Shortages loom if teams don't co-operate

Group 2 rugby league teams need to plan for the future.

Junior rugby league in Group 2 is facing the challenge of increased competition from rival codes and, in many cases, is fighting off the doldrums.

JRL president Mark Thomas said the code is facing severe difficulties in the 15 and 16 year age brackets as the season nears its April 30 kick-off, but the league will continue to work on increasing participation.

Orara Valley can’t find players for its under-15 and under-16 teams, Woolgoolga has been forced to withdraw from the under-16 competition and Sawtell won’t have an under-15 team for the first time in many seasons.

Unless the trend is reversed, the impact of the current player shortages will have dire consequences for the senior Group 2 competition in 2012-14 with many clubs struggling this season to field under-18 teams.

“It’s never easy but we are having our share of wins, particularly with the turnaround in Bellingen’s fortunes,” Thomas said.

“Also Sawtell has done a superb job getting their 16s up and running after having just nine players at one stage and likely to miss out, but with hard work they got enough recruits and showed what can be done.

“Coffs have an under-15 side this season, something which at one stage looked impossible, so there are positives to be found.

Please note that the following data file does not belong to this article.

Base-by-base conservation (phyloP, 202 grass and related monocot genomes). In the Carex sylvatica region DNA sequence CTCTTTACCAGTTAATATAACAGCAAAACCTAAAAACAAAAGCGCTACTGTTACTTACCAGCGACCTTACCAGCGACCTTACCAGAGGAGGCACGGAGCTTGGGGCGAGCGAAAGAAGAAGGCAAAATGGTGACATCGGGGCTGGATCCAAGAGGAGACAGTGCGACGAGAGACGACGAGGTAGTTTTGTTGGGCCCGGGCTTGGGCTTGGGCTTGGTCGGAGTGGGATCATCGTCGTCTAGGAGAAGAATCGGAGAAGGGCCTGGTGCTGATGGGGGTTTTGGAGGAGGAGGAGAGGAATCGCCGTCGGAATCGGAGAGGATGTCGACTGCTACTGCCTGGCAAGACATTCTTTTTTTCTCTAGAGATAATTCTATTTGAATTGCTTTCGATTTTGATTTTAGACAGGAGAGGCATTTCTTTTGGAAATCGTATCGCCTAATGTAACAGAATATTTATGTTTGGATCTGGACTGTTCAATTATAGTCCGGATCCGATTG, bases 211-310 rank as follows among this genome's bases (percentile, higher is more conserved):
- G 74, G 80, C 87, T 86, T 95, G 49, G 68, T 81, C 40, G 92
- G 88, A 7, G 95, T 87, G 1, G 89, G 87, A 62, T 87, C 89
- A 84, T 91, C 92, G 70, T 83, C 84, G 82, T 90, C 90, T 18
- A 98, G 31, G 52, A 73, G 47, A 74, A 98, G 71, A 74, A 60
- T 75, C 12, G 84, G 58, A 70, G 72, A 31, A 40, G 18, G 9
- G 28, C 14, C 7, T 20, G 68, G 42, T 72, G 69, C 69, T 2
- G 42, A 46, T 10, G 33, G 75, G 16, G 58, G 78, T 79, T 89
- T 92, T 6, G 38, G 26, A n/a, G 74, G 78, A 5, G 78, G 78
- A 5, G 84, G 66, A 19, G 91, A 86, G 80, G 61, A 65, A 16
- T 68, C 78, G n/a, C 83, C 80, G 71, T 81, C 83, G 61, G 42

“The best part is how well clubs are co-operating with each other and unless we keep doing that, it’s so much more difficult to keep going.”

Thomas said the senior clubs needed to offer greater assistance to junior development to head off their own problems with player number further down the track.

Thomas said conflicts over sharing 16s and 18s have led to fractured relationships, internal politics continue to be a bugbear to the code and senior and junior officials don’t talk to each other enough when they should be picking up the phone to discuss shared issues.

“Both organisations have got to get together to look ahead now that we are going through boom times in the lower age divisions,” he said.

“For example, Bowraville have entered a fourth team in the under-7s and have three teams in three other age groups which is extraordinary.

“But that also means we have to be planning right now what happens to those kids in 10 years when they start moving into senior rugby league with under-18s.

“Will they have a structure in place at Macksville, Nambucca and Kempsey to cater for the kids or will we see those who can’t get a game, walk away from the game?”

Thomas was asked to confirm reports one senior club had culled seven under-18 players because they had too many and what his reaction was.

“I believe that occurred and if you are asking me personally, if that happened to me I’d tell them to stick it up their jumper,” he said. “If the kids want to play we have a duty to make it happen.

“To that end we are close to agreeing on a document with clear rules for sharing 16s and 18s, but the big thing is, if the senior clubs don’t want to be caught short next season, they have to work with us in development.”

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